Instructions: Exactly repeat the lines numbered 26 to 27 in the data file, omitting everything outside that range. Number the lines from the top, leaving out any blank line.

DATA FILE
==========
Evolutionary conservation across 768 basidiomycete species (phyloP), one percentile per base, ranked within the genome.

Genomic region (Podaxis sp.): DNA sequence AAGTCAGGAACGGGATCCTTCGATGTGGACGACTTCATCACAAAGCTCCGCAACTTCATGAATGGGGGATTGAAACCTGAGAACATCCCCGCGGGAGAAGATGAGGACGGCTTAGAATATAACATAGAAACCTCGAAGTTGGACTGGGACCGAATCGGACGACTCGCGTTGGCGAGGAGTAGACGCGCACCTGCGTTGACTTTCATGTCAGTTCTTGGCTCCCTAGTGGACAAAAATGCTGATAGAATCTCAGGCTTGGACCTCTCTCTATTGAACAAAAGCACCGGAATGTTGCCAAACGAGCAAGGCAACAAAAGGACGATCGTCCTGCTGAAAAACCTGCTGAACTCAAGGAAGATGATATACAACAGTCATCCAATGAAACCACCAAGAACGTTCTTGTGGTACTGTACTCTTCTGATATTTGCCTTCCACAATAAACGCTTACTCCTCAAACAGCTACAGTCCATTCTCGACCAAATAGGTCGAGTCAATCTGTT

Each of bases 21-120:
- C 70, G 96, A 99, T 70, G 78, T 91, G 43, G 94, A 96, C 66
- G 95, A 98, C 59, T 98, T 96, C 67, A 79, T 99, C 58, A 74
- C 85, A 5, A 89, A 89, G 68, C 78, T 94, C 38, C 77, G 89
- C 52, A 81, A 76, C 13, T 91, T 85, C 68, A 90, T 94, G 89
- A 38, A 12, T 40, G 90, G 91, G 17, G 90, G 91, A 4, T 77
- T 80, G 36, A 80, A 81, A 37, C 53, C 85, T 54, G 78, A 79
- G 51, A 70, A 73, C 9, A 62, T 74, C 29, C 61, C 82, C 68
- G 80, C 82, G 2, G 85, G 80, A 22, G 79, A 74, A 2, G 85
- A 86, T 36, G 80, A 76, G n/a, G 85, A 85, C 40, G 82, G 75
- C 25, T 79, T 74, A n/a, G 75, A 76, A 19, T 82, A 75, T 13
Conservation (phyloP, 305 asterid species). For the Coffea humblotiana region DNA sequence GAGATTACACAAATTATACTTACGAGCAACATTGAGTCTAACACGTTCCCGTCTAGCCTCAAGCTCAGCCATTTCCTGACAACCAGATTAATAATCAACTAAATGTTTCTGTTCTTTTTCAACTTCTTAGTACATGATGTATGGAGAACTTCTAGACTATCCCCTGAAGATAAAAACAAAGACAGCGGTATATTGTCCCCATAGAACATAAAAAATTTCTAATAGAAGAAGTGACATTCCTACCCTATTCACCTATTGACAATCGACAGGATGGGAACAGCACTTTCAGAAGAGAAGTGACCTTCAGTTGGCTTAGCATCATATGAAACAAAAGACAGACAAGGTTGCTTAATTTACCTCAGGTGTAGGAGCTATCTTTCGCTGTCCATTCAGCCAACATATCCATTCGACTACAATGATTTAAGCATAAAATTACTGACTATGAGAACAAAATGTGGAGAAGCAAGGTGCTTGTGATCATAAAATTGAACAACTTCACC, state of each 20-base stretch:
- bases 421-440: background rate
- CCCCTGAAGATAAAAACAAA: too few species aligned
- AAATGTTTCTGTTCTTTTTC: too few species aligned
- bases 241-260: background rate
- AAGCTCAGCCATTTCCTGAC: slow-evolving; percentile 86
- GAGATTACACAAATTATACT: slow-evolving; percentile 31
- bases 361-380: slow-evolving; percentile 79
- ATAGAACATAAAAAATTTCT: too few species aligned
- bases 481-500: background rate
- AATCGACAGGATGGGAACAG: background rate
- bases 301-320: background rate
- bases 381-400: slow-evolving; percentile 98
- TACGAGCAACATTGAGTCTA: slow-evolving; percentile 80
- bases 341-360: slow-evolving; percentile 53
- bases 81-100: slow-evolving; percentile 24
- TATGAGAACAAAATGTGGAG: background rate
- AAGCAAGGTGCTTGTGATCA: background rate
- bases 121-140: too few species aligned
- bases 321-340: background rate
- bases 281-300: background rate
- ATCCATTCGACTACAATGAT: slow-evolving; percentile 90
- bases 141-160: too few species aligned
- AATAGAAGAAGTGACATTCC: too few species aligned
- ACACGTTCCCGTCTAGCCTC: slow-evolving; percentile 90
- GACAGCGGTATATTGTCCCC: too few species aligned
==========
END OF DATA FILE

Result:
- bases 381-400: slow-evolving; percentile 98
- TACGAGCAACATTGAGTCTA: slow-evolving; percentile 80